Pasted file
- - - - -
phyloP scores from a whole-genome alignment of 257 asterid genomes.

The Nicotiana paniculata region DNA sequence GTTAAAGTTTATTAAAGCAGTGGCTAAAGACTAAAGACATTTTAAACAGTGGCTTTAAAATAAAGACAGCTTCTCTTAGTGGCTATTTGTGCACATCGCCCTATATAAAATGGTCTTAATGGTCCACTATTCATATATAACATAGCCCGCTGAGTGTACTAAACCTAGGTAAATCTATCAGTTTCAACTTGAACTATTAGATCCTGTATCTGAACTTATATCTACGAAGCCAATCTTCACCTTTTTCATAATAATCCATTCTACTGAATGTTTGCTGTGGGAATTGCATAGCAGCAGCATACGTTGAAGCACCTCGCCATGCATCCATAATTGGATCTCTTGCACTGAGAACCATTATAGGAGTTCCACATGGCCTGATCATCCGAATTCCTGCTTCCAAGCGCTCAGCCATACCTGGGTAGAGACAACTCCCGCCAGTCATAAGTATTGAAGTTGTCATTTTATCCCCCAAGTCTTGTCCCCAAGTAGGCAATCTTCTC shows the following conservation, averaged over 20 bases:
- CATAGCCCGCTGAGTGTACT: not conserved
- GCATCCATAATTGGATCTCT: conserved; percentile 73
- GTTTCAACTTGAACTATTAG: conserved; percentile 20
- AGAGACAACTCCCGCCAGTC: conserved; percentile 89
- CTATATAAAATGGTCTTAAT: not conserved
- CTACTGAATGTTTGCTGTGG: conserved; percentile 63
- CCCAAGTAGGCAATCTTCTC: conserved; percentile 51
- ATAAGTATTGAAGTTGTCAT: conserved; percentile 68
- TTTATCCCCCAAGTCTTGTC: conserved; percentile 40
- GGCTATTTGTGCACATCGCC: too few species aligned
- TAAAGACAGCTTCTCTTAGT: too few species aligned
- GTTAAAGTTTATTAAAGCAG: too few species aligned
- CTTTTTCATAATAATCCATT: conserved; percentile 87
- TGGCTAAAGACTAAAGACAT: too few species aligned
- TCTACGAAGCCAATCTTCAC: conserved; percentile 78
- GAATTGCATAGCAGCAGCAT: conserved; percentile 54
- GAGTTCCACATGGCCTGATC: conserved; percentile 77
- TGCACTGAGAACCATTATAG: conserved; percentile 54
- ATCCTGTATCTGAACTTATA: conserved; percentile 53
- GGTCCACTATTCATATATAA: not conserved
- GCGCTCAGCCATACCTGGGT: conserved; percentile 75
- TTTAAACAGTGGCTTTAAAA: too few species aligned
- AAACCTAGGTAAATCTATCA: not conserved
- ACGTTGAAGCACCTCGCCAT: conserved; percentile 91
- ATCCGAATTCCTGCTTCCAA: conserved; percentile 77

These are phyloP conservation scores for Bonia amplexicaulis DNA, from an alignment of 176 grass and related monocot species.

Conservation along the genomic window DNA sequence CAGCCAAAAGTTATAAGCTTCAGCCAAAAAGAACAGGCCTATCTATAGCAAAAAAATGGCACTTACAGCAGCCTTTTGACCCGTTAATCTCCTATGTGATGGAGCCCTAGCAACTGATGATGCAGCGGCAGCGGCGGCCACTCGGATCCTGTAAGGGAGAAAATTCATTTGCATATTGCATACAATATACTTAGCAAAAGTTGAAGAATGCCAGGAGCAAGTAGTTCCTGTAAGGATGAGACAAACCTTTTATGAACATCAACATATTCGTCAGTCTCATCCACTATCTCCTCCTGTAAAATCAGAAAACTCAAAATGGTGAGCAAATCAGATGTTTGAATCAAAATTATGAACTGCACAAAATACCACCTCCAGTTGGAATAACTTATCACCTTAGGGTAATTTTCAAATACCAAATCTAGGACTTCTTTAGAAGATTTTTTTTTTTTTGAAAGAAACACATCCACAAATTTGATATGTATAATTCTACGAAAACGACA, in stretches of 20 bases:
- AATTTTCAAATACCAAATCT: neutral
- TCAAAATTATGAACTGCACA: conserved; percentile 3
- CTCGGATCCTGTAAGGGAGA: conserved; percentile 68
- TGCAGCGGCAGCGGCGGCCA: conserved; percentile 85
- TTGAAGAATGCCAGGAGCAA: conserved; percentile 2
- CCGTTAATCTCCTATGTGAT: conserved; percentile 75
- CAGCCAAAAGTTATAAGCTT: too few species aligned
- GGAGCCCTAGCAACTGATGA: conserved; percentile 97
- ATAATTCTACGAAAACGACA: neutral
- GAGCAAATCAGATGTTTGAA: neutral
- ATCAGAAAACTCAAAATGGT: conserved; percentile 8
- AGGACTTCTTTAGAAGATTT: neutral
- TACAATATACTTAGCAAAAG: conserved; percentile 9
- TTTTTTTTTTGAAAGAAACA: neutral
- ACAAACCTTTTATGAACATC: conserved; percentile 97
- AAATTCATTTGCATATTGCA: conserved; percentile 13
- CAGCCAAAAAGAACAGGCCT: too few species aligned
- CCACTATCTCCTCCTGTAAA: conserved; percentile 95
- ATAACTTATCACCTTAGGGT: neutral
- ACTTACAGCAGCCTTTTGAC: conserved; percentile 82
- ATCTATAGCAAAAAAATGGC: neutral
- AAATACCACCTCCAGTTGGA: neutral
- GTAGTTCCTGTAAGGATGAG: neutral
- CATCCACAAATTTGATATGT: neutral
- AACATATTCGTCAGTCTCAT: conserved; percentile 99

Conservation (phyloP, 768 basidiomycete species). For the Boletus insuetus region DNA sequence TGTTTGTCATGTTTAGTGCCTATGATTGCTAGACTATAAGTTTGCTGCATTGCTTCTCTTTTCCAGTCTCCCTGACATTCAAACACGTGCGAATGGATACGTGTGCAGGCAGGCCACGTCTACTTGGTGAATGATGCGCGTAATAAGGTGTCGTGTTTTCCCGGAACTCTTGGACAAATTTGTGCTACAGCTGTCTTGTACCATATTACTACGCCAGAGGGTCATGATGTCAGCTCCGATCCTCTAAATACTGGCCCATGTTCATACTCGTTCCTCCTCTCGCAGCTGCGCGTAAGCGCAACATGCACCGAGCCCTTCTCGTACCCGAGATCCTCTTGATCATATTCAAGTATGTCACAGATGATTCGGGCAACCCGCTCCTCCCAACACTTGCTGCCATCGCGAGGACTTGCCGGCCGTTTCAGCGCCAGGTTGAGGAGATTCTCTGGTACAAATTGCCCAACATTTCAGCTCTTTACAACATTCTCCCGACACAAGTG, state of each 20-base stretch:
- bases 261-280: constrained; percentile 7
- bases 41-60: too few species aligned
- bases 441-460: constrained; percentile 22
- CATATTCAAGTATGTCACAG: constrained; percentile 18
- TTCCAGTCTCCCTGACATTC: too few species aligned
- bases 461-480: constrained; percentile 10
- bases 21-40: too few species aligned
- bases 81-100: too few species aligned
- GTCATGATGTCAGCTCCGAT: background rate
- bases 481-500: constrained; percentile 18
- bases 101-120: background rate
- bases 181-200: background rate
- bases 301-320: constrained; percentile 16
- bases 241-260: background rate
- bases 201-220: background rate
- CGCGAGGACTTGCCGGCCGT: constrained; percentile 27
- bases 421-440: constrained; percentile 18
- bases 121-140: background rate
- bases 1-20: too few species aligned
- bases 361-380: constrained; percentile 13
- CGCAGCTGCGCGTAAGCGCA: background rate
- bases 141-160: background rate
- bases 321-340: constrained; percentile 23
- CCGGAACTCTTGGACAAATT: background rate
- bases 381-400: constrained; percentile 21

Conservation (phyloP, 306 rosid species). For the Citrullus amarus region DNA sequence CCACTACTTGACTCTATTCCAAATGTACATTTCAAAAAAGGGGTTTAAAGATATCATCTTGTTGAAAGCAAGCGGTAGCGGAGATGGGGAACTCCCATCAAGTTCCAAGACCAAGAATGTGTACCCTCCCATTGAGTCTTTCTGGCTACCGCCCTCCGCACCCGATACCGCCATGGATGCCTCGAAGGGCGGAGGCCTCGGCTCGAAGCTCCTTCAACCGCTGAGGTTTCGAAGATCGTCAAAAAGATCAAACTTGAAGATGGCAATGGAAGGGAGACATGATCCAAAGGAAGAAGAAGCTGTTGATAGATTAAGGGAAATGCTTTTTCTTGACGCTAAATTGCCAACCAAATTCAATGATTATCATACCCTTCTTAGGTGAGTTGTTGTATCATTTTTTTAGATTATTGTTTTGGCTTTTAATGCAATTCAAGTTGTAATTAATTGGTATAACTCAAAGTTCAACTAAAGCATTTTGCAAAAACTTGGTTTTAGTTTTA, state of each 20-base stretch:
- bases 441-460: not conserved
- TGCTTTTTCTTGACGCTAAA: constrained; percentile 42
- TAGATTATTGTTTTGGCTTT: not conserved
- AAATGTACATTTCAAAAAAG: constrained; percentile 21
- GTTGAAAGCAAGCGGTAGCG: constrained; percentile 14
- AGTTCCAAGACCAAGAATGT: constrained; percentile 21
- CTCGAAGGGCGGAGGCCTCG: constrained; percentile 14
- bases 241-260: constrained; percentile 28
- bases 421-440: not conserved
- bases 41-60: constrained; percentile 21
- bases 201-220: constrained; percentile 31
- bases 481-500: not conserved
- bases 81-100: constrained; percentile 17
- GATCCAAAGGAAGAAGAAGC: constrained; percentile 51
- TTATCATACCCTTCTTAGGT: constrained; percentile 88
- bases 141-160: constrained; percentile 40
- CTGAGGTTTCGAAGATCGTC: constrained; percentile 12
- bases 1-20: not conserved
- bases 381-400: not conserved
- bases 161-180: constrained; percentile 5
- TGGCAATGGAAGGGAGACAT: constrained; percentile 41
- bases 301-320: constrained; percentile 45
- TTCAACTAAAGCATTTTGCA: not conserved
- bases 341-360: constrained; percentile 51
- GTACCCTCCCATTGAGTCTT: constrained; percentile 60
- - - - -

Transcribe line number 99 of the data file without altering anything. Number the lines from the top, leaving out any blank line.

- bases 1-20: not conserved